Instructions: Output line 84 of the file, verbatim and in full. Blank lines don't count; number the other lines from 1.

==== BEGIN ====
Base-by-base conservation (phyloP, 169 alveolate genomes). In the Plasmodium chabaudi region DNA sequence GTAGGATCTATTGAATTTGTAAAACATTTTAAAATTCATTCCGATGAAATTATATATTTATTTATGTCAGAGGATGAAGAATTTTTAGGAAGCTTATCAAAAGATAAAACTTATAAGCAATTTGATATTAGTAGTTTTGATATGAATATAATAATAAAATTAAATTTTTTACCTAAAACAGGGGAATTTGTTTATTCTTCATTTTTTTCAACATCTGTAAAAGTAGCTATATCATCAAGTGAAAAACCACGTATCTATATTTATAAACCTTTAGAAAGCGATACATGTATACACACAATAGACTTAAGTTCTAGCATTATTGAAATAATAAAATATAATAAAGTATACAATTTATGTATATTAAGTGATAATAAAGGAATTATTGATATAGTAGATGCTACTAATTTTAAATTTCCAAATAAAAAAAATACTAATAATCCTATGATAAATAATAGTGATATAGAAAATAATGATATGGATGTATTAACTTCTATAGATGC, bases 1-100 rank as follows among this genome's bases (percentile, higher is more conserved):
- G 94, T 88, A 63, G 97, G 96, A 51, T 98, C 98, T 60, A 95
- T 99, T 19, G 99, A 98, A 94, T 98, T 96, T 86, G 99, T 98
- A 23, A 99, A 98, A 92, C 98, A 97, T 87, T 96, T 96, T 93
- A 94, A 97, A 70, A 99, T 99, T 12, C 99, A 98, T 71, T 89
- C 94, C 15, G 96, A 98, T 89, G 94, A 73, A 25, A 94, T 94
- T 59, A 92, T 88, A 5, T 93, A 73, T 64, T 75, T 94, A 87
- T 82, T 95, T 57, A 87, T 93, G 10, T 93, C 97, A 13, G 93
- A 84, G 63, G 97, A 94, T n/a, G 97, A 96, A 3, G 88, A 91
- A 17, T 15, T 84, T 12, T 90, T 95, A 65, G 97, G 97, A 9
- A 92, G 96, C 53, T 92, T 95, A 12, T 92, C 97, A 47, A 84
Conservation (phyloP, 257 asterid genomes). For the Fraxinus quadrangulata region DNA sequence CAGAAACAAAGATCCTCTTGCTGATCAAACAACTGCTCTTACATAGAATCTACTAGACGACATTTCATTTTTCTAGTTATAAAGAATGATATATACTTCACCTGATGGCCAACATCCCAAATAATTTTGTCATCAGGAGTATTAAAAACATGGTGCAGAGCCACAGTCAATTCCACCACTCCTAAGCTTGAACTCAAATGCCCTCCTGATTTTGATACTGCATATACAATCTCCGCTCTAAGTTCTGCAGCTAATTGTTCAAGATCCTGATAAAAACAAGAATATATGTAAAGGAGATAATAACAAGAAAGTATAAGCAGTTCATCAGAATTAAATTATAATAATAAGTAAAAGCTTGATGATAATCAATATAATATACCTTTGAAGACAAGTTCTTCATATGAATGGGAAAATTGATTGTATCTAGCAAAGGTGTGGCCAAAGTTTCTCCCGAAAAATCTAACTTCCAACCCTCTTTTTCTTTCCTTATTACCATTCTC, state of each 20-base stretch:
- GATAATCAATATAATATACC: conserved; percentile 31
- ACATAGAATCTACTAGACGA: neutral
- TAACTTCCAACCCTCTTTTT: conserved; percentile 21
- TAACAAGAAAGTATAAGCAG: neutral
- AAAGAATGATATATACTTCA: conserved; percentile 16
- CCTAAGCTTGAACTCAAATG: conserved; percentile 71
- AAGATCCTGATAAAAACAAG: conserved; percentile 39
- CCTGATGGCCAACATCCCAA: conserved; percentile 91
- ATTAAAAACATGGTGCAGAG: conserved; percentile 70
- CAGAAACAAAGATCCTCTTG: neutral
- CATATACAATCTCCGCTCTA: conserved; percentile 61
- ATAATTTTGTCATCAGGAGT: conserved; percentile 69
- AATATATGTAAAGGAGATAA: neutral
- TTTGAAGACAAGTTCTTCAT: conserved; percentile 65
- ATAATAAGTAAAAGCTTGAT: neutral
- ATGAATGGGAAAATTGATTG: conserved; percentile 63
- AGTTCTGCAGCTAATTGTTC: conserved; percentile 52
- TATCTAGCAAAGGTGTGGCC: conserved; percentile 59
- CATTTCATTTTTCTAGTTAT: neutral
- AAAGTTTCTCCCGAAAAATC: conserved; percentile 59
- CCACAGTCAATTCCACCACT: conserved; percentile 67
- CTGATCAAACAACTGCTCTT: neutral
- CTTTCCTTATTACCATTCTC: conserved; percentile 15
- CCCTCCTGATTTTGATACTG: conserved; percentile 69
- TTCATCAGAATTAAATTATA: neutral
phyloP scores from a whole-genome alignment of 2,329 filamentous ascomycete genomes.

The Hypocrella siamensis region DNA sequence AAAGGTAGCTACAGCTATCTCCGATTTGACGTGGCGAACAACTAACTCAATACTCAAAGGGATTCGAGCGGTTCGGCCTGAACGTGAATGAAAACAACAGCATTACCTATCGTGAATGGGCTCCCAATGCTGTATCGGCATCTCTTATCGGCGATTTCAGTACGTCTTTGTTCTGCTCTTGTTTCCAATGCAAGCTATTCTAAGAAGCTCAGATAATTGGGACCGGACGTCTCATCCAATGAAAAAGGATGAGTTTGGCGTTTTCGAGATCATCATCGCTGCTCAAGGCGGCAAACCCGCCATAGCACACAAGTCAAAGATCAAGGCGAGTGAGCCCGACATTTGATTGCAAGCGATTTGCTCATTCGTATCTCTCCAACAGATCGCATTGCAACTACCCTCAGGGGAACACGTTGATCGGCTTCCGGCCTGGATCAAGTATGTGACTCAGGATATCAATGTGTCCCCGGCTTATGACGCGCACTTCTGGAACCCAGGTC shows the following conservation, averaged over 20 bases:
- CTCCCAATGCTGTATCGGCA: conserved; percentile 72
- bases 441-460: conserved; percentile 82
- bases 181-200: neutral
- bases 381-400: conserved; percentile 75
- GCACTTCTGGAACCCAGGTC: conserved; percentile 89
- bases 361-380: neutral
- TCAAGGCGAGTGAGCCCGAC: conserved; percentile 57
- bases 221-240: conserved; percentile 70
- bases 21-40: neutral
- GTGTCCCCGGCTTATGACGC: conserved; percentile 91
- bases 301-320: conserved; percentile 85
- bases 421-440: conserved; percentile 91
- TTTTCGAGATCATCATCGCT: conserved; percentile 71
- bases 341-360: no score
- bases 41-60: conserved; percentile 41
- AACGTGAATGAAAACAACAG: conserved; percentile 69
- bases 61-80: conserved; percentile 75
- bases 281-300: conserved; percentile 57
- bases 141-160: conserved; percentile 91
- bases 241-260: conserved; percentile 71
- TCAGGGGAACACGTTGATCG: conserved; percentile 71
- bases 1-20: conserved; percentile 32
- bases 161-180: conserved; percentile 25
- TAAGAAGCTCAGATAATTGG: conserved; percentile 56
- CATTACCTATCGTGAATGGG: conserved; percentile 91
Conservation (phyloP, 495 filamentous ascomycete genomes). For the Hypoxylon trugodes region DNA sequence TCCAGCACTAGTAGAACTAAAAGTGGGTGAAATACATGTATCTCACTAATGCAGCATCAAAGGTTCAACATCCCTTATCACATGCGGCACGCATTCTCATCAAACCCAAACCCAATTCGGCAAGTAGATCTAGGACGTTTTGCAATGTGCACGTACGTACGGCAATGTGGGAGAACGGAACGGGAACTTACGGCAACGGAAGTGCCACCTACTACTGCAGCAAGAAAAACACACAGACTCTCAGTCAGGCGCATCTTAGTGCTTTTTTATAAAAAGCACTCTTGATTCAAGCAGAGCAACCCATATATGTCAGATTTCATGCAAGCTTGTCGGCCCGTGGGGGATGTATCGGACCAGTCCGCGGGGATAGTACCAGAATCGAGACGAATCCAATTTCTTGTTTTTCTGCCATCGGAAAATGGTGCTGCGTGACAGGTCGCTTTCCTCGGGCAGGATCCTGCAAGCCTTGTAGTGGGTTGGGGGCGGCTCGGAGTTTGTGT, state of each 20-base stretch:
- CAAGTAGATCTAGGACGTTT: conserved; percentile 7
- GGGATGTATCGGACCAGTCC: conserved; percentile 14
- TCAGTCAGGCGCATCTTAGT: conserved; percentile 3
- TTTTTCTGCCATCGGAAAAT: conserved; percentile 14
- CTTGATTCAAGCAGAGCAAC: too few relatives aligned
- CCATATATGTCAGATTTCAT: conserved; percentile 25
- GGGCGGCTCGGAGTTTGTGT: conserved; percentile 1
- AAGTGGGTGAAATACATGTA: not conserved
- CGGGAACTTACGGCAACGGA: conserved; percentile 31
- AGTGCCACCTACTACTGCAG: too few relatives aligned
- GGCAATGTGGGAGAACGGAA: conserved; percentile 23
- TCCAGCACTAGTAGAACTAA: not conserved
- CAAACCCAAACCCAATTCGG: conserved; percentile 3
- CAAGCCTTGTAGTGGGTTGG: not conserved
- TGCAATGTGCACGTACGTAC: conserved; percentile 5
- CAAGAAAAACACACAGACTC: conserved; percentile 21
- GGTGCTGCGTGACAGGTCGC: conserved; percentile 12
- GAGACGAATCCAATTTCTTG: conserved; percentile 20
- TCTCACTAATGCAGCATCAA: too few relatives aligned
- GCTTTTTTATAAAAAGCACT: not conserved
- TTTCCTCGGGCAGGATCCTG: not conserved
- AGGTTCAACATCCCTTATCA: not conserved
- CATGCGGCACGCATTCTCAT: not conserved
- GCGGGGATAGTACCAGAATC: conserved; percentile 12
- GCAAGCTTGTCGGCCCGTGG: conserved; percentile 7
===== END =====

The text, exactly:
- TCTCACTAATGCAGCATCAA: too few relatives aligned